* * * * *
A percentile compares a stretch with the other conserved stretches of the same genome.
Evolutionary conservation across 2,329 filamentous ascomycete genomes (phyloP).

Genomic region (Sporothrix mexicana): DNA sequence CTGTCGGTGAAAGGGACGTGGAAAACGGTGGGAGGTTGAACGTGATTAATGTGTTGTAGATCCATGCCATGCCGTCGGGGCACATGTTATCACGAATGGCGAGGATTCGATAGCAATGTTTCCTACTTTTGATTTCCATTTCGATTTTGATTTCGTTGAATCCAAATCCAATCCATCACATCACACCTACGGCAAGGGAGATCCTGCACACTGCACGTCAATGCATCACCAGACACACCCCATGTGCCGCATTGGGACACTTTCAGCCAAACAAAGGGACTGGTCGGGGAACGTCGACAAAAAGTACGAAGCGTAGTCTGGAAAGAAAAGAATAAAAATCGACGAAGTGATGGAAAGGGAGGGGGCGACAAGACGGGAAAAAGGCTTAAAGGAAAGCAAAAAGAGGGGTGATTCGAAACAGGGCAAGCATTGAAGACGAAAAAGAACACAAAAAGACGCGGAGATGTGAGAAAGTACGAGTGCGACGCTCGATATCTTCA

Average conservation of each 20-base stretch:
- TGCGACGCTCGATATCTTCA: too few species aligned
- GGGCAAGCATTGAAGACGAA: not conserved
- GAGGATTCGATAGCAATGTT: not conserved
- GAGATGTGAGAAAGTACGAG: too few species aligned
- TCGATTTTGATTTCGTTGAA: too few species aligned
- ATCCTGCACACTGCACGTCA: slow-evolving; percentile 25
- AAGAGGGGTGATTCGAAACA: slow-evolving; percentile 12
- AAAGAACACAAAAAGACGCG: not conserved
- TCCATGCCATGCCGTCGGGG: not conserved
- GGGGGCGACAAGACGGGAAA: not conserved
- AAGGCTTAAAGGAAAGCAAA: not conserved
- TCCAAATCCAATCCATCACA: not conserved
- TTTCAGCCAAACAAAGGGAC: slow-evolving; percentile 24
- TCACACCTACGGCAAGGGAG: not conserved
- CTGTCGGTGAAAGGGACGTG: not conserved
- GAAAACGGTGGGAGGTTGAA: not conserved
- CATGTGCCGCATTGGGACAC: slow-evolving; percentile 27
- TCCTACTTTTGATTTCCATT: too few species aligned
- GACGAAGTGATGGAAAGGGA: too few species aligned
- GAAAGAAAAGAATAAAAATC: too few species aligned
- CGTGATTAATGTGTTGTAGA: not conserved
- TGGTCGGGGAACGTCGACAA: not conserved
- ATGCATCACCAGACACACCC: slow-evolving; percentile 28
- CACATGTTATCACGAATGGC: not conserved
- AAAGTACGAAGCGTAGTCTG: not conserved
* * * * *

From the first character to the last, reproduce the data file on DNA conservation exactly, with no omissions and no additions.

A percentile compares a stretch with the other conserved stretches of the same genome.
Evolutionary conservation across 2,329 filamentous ascomycete genomes (phyloP).

Genomic region (Sporothrix mexicana): DNA sequence CTGTCGGTGAAAGGGACGTGGAAAACGGTGGGAGGTTGAACGTGATTAATGTGTTGTAGATCCATGCCATGCCGTCGGGGCACATGTTATCACGAATGGCGAGGATTCGATAGCAATGTTTCCTACTTTTGATTTCCATTTCGATTTTGATTTCGTTGAATCCAAATCCAATCCATCACATCACACCTACGGCAAGGGAGATCCTGCACACTGCACGTCAATGCATCACCAGACACACCCCATGTGCCGCATTGGGACACTTTCAGCCAAACAAAGGGACTGGTCGGGGAACGTCGACAAAAAGTACGAAGCGTAGTCTGGAAAGAAAAGAATAAAAATCGACGAAGTGATGGAAAGGGAGGGGGCGACAAGACGGGAAAAAGGCTTAAAGGAAAGCAAAAAGAGGGGTGATTCGAAACAGGGCAAGCATTGAAGACGAAAAAGAACACAAAAAGACGCGGAGATGTGAGAAAGTACGAGTGCGACGCTCGATATCTTCA

Average conservation of each 20-base stretch:
- TGCGACGCTCGATATCTTCA: too few species aligned
- GGGCAAGCATTGAAGACGAA: not conserved
- GAGGATTCGATAGCAATGTT: not conserved
- GAGATGTGAGAAAGTACGAG: too few species aligned
- TCGATTTTGATTTCGTTGAA: too few species aligned
- ATCCTGCACACTGCACGTCA: slow-evolving; percentile 25
- AAGAGGGGTGATTCGAAACA: slow-evolving; percentile 12
- AAAGAACACAAAAAGACGCG: not conserved
- TCCATGCCATGCCGTCGGGG: not conserved
- GGGGGCGACAAGACGGGAAA: not conserved
- AAGGCTTAAAGGAAAGCAAA: not conserved
- TCCAAATCCAATCCATCACA: not conserved
- TTTCAGCCAAACAAAGGGAC: slow-evolving; percentile 24
- TCACACCTACGGCAAGGGAG: not conserved
- CTGTCGGTGAAAGGGACGTG: not conserved
- GAAAACGGTGGGAGGTTGAA: not conserved
- CATGTGCCGCATTGGGACAC: slow-evolving; percentile 27
- TCCTACTTTTGATTTCCATT: too few species aligned
- GACGAAGTGATGGAAAGGGA: too few species aligned
- GAAAGAAAAGAATAAAAATC: too few species aligned
- CGTGATTAATGTGTTGTAGA: not conserved
- TGGTCGGGGAACGTCGACAA: not conserved
- ATGCATCACCAGACACACCC: slow-evolving; percentile 28
- CACATGTTATCACGAATGGC: not conserved
- AAAGTACGAAGCGTAGTCTG: not conserved